At long last, Jinta’s efforts to break from his hikikomori shell bears fruit. He ventures out into the world and takes on a variety of jobs, though he does it for a reason besides simply becoming part of society. Along with this, we get a glimpse into the minds of Menma and, unexpectedly, Menma’s mother.
Hm… did that sound a bit dirty? Sorry about that. I’m going to get back on track now.
A brief summary: So, with Anaru away from home for the time being, Jinta starts to get concerned for her and proceeds to lecture her about missing school. Pretty ironic coming from Jinta, but the points he makes are valid and Anaru accepts his advice, hinting at the fact that he’s always been considerate of others. Of course, the tender moment between the two that soon develops is ruined by Poppo coming in with his beef curry. Shucks!
Once Poppo returns with the curry, the three of them, Jinta, Anaru, and Poppo, start to take a look at Menma’s diary and are initially underwhelmed by the simplicity of the entries until they come across a sentence that reveals that Menma wants to launch a rocket to the gods in order to pray for Jinta’s mother’s health.
On the way home, Yukiatsu confronts Jinta about Menma again, though he asks him whether or not he’s right about his ideas rather than attacking him. Tsuruko seems disappointed when she comments on how Yukiatsu didn’t tell everyone how Menma had called everyone to the hideout until he replies by explaining to her that it was supposed to be kept a secret from Jinta.
Elsewhere, the other three Peace Busters are working, with Poppo off on his own, and Jinta and Anaru sharing the same shift at a videogame store. Anaru calls Jinta by his first name and gets embarrassed until Jinta uses Anaru’s nickname so as to reciprocate.
Jinta’s father is greeted by a neighbor who then goes on to ask him about his son, and why he’s not doing anything about his situation. He answers the neighbor, citing the fact that teenagers need freedom as the reason he’s not doing anything.
Menma listens in on the conversation between Jinta’s father and the neighbor and runs off to find Jinta when they start to talk about his school habits. She finds out he’s in the mountains working at a construction site. Jinta is trying his best but Menma realizes he’s having trouble. Because of that, she turns on the lights next to Jinta, much to the surprise of the workers. Also, Jinta’s plans to use fireworks are thwarted by none other than Menma’s mother, who is seen in the last seen saying, “The time for games are over.”
Whoa. Talk about unexpected. Who would have thought that Menma’s mother would go against her own daughter’s wishes? I sense some sort of misguided thought process on the mother’s part. In all likelihood, she believes that in order to send her daughter to heaven, she needs to get rid of actions that would commemorate her in some form or another. This goes hand in hand with Jinta’s father in a way. They’re both similar since the death of a family member has caused them to change their views on the world. Jinta’s father opted for a more liberal option whereas Menma’s mother closes in on obsession by the looks of it, though it’s not apparent.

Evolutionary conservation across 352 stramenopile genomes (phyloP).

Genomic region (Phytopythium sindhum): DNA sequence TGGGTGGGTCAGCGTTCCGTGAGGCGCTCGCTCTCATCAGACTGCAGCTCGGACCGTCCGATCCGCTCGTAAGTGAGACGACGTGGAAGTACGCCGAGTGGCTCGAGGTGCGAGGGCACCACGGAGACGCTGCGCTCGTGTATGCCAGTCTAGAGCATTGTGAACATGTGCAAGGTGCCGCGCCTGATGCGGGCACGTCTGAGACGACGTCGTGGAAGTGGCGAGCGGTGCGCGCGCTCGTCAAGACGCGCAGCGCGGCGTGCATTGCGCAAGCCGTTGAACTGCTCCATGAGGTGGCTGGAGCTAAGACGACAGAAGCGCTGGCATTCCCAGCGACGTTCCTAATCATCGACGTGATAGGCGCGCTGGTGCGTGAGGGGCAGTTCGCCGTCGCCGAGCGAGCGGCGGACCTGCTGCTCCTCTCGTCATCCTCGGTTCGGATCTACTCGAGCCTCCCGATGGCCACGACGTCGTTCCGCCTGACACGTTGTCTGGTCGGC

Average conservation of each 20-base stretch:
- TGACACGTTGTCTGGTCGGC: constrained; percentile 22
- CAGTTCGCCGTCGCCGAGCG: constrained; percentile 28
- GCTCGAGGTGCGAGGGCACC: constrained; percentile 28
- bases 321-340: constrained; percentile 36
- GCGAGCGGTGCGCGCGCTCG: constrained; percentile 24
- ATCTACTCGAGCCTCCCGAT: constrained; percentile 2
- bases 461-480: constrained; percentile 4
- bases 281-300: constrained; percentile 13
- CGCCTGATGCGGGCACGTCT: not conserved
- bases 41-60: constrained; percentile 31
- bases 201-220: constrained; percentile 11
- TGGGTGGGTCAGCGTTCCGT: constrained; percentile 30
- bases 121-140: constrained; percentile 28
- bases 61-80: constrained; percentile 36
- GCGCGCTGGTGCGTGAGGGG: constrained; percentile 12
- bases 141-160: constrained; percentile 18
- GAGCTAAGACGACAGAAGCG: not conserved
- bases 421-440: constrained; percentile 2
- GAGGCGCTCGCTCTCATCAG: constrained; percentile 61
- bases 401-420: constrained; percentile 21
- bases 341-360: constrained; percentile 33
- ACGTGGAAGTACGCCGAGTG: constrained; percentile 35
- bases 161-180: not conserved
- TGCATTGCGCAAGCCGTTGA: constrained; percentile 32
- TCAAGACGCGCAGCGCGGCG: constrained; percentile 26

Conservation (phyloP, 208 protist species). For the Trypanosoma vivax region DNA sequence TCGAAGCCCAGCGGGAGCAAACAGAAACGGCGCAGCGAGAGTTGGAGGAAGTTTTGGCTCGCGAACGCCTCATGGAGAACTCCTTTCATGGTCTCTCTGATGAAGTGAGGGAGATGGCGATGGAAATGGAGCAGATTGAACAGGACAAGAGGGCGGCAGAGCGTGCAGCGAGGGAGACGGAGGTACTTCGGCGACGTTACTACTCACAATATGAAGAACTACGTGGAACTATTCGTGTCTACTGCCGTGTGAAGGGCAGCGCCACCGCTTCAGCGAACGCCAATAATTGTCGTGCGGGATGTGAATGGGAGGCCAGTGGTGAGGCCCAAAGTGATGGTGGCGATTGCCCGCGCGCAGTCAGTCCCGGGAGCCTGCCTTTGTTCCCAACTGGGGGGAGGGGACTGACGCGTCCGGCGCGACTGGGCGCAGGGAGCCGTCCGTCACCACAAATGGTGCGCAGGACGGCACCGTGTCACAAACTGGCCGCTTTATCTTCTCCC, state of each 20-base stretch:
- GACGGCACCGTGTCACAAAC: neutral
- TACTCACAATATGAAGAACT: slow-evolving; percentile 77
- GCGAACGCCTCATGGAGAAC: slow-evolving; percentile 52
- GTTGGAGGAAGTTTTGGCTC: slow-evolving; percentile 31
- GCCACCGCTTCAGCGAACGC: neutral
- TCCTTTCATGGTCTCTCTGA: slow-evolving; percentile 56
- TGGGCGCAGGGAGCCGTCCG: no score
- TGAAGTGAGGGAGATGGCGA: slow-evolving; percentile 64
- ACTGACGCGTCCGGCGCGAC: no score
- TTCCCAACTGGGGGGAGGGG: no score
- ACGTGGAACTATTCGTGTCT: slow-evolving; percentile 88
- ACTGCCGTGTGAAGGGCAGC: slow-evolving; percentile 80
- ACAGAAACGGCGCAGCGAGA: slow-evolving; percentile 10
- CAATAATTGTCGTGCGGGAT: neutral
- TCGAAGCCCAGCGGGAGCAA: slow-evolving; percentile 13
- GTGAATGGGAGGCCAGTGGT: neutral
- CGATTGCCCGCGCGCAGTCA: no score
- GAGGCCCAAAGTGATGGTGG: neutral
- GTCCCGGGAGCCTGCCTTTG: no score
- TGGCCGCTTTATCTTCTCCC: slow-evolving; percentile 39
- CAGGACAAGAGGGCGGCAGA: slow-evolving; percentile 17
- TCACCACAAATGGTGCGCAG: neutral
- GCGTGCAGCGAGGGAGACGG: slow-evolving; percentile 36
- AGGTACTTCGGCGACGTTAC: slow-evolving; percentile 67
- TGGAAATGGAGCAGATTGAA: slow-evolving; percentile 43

But on a lighter note, we do see Jinta and Anaru growing closer, which is by far, the relationship in this show that has evolved the most. The other characters reunite and get friendly with one another, but none more so than those two. I don’t know if it will lead to romance, but without a doubt, the two of them are going to become something like best friends who can count on each other through thick and thin.
It’s kind of strange though that Menma would want to keep a secret from Jinta, which could mean that her wish wasn’t the launching of the rockets. By keeping that a secret from Jinta, she hoped to confide in her other friends before making a decision. So that means Jinta is at the center of Menma’s wish, among other things, maybe along the lines of having her love reciprocated? That seems the most logical reason to stay behind as a ghost to me.
All in all, I love the fact that this anime attempts to incorporate a lot of elements of real life into it, all of which serve to convey subtle messages. It’s subliminal messaging in anime, and it’s a powerful one at that. What do you think the messages are? I’m not just going to outright tell you, it’s better to think about it yourself. Though I may give hints as to what I think in the next post, so stay tuned for that.